Household Items is an obvious departure and I did that for several reasons. The first was that I quickly became really bored with the rapid popular interest in American folk music or indie-folk or whatever. I wanted to make a record that emphasised my influences growing up in the 90’s. The alternative rock or grunge movement in the 90’s was the first music I ever really listened to and it has been a big impact on me since. This is purely a love letter to that.
What is the theme behind your latest record, Mortis Nevosa?
Mortis Nervosa is a conceptual idea. It is loosely based on Scary Stories to Tell in the Dark, a series of horror folklore from the 80’s and 90’s. Gothic fiction, Grimm’s tales and Poe play an influential role also. It’s supposed to be a dark romanticist sort of style and it’s a direction I intend to continue and fine-tune.
What does your music reflect about the band?
Well, again, I think there’s an obvious visual and sonic aesthetic that our new record exemplifies for us. Subtle, graceful gothic elegance with some humour. We’re actually very funny… although, the humour might be lost on some people. I study English literature as well as classical and medieval studies at the University of Rhode Island and I would like to utilise my interest in these areas in crafting more narrative, thematic concepts.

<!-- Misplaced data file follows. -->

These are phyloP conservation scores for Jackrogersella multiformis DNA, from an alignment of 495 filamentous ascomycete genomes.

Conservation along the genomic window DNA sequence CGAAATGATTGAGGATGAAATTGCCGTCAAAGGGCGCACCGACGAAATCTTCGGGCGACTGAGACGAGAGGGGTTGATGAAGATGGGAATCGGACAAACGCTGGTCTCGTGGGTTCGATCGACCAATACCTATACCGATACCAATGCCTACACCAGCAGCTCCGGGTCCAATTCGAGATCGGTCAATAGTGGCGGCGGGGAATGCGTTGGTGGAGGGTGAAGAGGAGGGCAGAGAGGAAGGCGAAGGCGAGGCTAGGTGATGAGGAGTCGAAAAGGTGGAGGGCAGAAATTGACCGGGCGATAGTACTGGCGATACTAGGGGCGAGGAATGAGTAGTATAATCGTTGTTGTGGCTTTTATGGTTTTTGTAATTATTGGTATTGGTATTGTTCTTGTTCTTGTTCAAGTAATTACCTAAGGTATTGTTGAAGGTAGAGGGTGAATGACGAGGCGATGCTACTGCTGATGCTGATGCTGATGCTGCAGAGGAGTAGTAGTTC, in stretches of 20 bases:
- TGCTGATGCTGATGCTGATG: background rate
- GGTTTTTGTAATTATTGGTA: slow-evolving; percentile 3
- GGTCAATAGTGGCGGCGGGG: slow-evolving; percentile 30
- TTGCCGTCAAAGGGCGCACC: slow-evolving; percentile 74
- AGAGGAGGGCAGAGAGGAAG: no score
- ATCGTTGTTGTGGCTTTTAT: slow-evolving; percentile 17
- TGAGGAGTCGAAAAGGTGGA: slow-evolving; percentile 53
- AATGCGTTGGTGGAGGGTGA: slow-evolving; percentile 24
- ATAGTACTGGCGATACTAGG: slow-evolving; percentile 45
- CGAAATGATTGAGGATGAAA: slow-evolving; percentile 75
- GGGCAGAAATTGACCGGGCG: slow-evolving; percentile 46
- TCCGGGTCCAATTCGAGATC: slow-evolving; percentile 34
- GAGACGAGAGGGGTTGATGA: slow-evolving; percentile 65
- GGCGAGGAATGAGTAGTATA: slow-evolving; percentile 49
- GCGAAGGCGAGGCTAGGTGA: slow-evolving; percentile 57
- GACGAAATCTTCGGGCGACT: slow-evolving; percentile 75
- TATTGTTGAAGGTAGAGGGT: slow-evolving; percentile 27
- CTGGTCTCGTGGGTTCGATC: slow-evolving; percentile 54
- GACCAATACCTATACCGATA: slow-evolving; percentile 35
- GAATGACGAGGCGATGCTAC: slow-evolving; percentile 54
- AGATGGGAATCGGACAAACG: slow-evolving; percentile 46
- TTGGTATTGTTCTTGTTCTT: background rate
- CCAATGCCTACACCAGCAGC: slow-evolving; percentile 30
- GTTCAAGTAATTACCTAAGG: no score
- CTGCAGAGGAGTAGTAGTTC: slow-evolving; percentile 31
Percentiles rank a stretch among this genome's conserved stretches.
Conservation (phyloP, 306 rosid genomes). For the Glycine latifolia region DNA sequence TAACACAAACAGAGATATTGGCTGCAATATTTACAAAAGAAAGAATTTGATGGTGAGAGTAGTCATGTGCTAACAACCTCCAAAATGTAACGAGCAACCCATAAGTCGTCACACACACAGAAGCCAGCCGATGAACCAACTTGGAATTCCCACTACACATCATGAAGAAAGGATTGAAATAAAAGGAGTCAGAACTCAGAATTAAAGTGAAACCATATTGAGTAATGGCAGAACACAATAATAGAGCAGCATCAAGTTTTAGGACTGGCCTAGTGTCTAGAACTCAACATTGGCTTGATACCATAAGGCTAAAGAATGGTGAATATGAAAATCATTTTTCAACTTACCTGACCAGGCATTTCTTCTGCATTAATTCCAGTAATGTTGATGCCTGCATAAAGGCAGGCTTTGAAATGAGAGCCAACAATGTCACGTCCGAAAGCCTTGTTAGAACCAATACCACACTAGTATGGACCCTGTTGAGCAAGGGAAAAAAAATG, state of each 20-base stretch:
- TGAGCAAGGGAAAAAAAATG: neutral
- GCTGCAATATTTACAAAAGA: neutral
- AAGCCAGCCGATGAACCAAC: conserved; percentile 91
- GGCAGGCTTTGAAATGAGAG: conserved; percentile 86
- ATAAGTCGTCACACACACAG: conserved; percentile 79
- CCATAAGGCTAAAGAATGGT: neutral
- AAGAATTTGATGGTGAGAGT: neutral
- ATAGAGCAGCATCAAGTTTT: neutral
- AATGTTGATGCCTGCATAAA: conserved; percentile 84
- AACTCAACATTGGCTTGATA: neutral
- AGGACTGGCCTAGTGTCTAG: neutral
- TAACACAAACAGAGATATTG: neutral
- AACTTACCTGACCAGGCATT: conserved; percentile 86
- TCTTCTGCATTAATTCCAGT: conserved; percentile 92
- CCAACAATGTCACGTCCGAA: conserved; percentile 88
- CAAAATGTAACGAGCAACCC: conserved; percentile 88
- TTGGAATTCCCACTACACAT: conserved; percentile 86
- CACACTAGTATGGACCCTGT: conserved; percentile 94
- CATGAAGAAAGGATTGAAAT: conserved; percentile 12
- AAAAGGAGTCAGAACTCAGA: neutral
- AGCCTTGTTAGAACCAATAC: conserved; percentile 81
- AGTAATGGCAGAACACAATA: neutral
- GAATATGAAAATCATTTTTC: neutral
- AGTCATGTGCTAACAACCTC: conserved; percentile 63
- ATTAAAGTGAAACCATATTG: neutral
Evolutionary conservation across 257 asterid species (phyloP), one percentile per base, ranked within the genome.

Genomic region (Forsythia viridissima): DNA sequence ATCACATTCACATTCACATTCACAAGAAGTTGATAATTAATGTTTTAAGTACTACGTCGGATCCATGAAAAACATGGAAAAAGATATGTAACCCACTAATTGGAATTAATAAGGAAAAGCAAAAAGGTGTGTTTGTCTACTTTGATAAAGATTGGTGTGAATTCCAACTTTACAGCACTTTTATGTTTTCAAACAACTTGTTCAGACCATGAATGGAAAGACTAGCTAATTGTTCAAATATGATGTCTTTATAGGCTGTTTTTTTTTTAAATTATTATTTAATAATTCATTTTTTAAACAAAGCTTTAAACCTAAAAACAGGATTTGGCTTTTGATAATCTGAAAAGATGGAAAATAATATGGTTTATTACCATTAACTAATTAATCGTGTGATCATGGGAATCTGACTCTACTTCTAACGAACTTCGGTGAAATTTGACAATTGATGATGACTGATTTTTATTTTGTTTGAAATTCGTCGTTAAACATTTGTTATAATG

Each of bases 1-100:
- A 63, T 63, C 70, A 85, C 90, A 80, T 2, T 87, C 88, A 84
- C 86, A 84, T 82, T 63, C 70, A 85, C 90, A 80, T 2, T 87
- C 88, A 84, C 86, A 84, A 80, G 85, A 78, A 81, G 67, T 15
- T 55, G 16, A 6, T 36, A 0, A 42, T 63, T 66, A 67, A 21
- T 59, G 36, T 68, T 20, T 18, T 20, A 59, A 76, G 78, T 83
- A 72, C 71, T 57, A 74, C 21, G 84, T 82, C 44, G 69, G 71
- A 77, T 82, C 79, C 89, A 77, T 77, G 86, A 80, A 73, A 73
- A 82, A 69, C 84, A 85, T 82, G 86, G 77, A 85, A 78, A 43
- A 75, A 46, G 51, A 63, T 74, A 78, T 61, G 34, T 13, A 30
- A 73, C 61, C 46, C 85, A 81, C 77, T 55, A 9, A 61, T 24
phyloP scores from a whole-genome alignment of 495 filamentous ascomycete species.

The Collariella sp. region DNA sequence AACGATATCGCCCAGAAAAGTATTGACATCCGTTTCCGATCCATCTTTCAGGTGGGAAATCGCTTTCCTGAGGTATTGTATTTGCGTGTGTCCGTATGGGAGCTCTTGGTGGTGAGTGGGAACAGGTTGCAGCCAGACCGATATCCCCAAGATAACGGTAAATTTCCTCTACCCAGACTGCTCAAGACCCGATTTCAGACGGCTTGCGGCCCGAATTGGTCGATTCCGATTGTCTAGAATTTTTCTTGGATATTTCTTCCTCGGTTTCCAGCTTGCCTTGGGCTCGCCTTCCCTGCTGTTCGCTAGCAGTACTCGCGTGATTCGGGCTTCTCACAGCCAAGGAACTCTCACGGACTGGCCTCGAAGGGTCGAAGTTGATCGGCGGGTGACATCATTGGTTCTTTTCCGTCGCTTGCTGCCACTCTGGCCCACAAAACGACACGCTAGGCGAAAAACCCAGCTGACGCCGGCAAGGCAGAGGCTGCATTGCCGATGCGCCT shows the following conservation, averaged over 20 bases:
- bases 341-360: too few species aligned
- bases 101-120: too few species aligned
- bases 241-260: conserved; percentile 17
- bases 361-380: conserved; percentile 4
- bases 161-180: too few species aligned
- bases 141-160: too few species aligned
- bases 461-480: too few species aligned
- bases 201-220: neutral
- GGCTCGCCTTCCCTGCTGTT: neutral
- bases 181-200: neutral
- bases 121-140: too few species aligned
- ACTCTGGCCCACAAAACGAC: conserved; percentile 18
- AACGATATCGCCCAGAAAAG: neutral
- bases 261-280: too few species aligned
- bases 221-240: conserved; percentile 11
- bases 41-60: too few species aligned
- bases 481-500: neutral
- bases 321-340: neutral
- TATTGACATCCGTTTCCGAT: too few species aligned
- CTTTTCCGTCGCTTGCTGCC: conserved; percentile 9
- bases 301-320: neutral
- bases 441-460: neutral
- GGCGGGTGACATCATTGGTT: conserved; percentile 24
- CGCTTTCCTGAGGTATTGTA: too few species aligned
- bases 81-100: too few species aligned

What advice would you have for people who want to form their own band?
Don’t. Haha. No, um, I would implore anyone to do it for themselves and for the sake of their own therapy and expression. Don’t form a band as a means of monetary success or for glory of some kind. Be a good human being first, all else is secondary.
Furthermore, I sincerely wish I had learned music formally before I embarked on my silly quest for punk rock purity. If I had children, and they wanted to play music, I’d have them learn to read and play piano first before letting them play guitar and form loud bands. At 30, I am NOW trying to catch up with the rules I’ve so blithely kicked aside for most of my life and I wish I hadn’t. Haha.
What are the band’s plans for the future?
We have no plans to tour, we have no plans to chase foolish ambitions. Our bass player is very busy and productive in several great bands like The Z Boys…he just got back from with The Last Good Tooth and MorganEve Swain. He’s amazing and very generous with his time with us. Diane and I are focusing on writing new songs. Mortis Nervosa is out in the ether; available on virtually every music source online…we’ll be putting out vinyl ere the year ends. The only ambition I have is to grow as a musician and songwriter; I want the next record to be further developed.
A goal of mine is to come to Europe eventually. I don’t know when that will be, hopefully within the next year or two. We’ll see, but I would like to play in Europe. Other than that and whatever the next record will be, I honestly have no business ambitions or cares…I just want to make more music that I enjoy listening to.